Ace, the studiously professional outsider, keeps her distance from Tasmanian politics. She is there to listen to the locals: the protesters, those in favour of the bridge and those bemused by its sudden imposition on their quiet corner. She understands Tasmania, but her outlook is global. She has been based in New York for decades: her children have grown up American. Her work has taken her to the most disadvantaged and war-torn parts of the world.
But this task is new and strange. While helping people in poverty and global strife is normal, Ace finds it acutely more difficult to deal with the possible destruction of this special place of peace, free of the cares of the world. She left Tasmania, she muses, “because you get really small out here on the perimeter of life, and life gets way too big picture.” Yet her sense of self depends on knowing that this place exists; she needs to retain the option of losing herself on the edge of the world.
At times the plot can appear too neat. Surely no government would call in an expensive international conflict-resolution specialist to sort a local dispute about a bridge? Yet, truth eerily echoes fiction, even as I was reading this novel. Senate estimates hearings in October revealed that the Morrison government had spent $190,000 on consultants Futureye as part of what it called a “social licence strategy” to help government deal with landowners along the controversial Melbourne–Brisbane inland rail line. Futureye’s role was to advise on empathy, to measure community sentiment and to provide advice on how to win over critics — exactly the role given to Ace in Bruny.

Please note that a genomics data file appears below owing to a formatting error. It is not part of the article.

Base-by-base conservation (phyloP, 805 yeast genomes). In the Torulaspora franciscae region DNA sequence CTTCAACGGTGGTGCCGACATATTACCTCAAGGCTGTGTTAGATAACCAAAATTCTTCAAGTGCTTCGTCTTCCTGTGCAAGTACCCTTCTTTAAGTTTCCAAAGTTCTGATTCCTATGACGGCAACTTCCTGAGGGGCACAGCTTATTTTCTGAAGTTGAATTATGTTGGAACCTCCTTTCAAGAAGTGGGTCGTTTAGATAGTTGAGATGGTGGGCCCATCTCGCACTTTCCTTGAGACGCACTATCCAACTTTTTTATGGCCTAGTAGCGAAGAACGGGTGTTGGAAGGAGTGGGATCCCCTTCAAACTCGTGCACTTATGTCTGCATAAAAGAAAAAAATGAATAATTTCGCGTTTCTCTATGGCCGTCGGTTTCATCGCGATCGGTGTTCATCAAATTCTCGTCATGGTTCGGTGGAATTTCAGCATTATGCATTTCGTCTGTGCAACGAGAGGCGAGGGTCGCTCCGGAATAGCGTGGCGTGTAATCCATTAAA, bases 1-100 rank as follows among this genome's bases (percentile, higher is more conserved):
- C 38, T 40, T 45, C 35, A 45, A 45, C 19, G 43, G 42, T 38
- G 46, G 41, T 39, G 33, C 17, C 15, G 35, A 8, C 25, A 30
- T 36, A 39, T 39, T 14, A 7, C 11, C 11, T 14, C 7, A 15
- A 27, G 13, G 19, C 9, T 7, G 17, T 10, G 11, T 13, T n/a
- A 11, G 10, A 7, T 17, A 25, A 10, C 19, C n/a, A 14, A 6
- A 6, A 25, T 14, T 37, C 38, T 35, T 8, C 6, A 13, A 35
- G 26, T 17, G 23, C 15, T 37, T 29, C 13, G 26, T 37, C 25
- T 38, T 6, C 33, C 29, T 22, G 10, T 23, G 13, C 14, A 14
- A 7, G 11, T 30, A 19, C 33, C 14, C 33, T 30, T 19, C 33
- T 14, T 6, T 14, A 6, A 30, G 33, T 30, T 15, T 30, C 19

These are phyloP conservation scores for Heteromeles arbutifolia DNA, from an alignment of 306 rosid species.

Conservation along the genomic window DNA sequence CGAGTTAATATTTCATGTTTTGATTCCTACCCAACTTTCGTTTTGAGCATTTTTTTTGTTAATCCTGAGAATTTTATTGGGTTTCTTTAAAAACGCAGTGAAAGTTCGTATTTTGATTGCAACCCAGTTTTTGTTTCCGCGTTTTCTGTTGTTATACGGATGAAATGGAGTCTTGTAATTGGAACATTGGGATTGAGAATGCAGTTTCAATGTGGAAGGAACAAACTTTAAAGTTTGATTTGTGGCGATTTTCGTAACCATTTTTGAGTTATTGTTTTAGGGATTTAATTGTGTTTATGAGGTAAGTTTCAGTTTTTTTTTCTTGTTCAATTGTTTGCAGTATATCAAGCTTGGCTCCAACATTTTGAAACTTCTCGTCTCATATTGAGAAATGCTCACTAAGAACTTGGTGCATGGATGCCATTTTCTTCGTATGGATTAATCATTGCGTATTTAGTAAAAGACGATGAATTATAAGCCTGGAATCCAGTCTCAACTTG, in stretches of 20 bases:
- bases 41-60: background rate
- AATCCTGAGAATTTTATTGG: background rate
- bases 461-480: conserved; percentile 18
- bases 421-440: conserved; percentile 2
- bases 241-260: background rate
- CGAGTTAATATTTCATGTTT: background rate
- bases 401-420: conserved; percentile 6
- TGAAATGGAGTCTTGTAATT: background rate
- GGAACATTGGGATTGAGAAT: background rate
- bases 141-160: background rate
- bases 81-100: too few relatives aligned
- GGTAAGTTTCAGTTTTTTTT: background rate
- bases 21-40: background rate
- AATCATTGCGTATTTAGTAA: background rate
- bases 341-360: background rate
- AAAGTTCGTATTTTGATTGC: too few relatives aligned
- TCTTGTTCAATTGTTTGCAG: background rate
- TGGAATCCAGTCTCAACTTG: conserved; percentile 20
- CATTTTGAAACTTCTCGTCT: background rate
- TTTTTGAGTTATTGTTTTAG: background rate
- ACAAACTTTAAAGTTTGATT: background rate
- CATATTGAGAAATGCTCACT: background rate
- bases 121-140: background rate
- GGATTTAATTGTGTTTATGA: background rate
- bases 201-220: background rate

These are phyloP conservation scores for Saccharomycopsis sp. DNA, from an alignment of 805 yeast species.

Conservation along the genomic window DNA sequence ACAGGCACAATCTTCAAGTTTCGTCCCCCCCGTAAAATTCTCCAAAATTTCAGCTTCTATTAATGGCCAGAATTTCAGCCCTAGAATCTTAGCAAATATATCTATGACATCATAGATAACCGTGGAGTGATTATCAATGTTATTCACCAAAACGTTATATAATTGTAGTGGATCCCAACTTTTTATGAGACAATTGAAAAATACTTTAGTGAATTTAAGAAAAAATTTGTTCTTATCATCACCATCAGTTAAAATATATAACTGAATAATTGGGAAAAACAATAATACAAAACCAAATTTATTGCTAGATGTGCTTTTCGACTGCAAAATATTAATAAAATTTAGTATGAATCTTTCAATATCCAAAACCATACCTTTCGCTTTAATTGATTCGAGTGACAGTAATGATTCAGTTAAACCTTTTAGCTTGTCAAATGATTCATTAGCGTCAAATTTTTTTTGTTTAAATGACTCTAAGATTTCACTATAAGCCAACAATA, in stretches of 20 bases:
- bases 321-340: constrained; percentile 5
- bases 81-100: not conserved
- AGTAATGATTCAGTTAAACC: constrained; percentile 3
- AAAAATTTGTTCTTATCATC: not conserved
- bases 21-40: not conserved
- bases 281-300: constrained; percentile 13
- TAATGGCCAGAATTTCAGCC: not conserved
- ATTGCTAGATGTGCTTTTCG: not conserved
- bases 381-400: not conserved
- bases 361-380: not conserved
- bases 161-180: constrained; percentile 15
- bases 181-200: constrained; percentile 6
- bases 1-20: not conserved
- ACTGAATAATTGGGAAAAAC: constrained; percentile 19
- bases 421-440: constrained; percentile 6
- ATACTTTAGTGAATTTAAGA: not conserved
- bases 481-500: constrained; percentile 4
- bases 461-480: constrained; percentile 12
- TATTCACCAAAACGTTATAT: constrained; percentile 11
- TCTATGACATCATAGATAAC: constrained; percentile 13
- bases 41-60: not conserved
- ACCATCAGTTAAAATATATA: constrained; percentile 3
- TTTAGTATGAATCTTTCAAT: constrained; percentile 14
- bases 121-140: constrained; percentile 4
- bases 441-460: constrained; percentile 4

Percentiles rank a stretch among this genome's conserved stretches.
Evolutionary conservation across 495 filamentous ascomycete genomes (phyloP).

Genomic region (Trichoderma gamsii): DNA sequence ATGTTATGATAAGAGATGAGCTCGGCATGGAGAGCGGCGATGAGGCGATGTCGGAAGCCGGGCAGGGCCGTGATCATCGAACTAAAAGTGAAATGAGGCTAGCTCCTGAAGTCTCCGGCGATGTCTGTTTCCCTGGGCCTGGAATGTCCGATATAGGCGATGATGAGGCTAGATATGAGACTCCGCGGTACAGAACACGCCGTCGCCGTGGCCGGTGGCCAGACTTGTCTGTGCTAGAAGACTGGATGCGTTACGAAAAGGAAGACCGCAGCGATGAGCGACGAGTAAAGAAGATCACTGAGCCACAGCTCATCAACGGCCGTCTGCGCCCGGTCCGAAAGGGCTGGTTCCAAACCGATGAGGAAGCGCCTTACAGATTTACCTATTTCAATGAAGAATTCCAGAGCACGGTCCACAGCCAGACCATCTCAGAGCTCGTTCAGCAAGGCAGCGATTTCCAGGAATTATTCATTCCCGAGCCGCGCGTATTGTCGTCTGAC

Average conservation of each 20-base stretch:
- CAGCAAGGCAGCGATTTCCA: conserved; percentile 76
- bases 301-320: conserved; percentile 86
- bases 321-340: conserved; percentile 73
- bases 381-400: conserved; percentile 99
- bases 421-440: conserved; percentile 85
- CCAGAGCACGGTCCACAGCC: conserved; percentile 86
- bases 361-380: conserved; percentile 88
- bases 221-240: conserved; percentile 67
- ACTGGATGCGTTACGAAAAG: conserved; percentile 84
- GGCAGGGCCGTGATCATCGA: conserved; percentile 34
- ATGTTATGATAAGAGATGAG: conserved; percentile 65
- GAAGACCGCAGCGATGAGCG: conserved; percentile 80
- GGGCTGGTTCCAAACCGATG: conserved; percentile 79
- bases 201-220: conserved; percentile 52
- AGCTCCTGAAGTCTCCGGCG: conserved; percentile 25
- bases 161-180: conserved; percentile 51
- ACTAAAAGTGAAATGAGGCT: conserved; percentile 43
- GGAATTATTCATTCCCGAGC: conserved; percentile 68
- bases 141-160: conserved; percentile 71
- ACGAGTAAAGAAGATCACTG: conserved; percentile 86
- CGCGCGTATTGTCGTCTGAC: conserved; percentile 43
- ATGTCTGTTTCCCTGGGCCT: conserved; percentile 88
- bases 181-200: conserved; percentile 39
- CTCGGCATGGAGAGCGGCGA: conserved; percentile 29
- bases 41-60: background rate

In the private reading place between writer and reader nurtured by a novel, fictional options emerge that are almost too subversive for real life, yet it is these that make Bruny ultimately satisfying. Rose seeks out readers like me, who feel flooded by the barrage of good causes we can’t take responsibility for. “There ought to be a name for the kind of overwhelm that happens when you realise there are too many things to fight,” she writes. Living in a globalising world is overpowering; it leaves you breathless and impotent. This novel is a solace, an enabling space, where the local is important and, maybe, just maybe, social licence can be “a powerful thing” in which communities who vote and pay taxes might “hold all the cards.”